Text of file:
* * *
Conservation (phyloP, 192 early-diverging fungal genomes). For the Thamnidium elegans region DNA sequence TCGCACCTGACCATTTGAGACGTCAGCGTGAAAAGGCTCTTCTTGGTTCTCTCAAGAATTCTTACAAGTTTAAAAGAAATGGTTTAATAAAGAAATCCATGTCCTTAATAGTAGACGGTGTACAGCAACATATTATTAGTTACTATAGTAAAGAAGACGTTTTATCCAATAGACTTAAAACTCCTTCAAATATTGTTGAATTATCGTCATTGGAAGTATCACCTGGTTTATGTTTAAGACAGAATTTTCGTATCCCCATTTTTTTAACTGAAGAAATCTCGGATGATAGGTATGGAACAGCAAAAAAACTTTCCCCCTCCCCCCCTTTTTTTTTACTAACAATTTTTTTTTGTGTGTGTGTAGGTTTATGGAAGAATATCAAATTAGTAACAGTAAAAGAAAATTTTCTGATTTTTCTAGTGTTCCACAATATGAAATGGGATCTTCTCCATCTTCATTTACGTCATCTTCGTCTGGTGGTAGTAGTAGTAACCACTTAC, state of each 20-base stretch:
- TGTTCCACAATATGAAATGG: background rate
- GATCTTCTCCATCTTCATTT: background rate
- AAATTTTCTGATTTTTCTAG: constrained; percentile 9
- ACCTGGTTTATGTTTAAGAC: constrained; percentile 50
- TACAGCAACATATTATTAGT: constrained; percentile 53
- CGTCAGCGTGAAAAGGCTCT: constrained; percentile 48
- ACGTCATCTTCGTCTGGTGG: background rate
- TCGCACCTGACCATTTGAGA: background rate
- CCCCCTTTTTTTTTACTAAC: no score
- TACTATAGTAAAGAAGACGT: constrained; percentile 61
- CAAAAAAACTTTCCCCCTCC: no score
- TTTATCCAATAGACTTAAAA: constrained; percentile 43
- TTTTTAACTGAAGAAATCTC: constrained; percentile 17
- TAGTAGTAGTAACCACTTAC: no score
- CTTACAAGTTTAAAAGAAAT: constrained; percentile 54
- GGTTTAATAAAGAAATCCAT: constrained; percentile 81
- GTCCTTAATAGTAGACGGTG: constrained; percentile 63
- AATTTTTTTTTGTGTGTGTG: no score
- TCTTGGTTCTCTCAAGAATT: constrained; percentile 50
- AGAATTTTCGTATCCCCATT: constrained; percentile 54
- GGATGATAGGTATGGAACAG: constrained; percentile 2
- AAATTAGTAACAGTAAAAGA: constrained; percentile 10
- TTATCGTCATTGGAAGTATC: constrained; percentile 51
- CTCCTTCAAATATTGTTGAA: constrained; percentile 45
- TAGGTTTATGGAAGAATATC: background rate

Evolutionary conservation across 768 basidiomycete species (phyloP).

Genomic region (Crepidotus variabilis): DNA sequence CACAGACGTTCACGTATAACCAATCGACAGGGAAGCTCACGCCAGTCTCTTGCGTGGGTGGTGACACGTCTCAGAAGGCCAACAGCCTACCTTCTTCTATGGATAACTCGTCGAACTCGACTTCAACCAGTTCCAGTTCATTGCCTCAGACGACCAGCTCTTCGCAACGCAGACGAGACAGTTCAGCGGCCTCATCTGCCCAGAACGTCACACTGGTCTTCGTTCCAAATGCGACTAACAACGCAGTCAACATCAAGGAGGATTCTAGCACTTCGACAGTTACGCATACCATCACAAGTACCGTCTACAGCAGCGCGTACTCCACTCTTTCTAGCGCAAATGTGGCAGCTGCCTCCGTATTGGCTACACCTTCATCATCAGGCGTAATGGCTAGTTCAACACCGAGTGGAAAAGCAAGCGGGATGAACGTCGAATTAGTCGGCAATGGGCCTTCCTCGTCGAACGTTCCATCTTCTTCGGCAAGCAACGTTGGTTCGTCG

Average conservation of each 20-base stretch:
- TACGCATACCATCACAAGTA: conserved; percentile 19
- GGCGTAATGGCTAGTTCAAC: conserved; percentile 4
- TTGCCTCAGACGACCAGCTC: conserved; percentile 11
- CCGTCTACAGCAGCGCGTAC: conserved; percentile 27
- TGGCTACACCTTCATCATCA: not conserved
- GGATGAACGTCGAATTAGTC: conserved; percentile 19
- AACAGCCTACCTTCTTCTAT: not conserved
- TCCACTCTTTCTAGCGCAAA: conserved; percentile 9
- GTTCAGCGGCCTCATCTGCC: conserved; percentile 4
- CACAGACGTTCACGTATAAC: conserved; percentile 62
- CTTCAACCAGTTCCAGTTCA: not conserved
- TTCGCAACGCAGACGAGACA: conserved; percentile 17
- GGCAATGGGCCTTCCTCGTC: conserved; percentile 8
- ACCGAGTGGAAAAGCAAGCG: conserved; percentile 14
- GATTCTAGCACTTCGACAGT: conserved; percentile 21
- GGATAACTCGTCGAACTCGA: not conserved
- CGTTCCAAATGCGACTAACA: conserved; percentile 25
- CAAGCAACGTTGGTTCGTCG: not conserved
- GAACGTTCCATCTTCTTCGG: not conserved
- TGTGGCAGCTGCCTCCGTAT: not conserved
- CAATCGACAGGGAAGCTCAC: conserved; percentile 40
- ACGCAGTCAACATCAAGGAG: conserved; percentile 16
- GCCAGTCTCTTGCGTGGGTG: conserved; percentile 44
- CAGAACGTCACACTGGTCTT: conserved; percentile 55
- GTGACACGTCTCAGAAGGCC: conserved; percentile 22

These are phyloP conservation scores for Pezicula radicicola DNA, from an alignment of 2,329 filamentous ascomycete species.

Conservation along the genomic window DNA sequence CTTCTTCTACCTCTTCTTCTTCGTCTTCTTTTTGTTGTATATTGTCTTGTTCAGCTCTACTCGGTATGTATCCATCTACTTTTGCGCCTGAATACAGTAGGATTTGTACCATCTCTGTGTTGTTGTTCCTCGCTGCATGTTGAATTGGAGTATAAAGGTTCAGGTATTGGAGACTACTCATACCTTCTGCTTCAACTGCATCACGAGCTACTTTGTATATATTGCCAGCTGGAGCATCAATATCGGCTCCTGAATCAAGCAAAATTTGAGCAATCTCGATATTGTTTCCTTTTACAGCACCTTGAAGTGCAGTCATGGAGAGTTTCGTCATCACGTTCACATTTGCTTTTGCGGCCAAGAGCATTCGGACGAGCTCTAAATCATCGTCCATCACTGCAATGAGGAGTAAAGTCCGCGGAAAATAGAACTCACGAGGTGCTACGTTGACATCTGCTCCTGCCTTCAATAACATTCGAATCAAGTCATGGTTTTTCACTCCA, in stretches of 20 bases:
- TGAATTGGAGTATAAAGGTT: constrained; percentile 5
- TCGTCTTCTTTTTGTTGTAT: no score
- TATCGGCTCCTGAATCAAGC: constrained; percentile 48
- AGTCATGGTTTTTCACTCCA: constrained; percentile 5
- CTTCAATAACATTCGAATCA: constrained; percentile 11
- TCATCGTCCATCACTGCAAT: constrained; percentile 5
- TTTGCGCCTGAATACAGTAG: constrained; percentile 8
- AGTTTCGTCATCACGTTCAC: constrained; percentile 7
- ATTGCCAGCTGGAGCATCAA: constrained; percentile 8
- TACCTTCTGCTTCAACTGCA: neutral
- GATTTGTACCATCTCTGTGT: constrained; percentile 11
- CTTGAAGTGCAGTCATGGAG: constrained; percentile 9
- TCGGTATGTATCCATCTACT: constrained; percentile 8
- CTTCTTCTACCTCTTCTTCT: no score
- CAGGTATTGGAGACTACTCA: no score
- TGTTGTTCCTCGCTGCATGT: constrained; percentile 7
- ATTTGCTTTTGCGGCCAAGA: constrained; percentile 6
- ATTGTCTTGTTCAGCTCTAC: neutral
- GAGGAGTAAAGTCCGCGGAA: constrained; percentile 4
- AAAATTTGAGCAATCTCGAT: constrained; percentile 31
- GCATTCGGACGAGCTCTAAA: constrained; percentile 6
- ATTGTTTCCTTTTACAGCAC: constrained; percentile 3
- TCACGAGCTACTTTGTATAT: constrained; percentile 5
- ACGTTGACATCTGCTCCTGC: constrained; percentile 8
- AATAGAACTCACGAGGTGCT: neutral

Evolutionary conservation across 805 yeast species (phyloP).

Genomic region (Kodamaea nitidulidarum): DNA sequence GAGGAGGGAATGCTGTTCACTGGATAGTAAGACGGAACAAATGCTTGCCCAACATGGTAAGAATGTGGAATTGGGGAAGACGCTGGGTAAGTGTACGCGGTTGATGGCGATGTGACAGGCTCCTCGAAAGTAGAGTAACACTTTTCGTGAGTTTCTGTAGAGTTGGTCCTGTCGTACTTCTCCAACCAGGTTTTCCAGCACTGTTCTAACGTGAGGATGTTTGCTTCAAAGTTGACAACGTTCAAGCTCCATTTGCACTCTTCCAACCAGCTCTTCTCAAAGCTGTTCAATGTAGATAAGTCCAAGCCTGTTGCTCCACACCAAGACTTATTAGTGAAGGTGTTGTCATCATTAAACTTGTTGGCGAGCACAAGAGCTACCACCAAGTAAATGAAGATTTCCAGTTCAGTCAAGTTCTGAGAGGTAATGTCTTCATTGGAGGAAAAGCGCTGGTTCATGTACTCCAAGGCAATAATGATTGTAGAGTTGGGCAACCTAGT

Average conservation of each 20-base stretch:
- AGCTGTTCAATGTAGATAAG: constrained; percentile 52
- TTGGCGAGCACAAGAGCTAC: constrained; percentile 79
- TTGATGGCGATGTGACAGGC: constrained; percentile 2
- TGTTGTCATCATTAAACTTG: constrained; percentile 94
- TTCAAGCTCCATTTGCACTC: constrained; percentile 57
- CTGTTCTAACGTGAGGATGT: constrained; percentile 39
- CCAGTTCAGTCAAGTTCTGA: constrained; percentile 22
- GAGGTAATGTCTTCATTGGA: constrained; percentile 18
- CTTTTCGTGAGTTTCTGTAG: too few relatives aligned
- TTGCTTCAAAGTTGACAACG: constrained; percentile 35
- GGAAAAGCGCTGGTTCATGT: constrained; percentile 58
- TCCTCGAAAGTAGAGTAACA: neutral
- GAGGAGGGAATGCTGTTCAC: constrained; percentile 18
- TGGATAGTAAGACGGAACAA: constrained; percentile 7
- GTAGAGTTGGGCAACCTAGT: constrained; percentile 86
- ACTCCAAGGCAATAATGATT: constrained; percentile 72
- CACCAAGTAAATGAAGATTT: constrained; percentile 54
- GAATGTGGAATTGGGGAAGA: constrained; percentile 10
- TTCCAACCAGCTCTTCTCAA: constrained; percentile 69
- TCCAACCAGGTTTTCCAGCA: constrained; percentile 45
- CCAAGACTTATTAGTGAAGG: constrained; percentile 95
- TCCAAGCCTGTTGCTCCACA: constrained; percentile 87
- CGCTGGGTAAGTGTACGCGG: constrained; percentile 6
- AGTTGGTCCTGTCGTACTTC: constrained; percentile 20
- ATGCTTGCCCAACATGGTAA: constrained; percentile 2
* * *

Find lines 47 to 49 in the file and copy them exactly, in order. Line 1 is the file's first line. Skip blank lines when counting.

- CAAGCAACGTTGGTTCGTCG: not conserved
- GAACGTTCCATCTTCTTCGG: not conserved
- TGTGGCAGCTGCCTCCGTAT: not conserved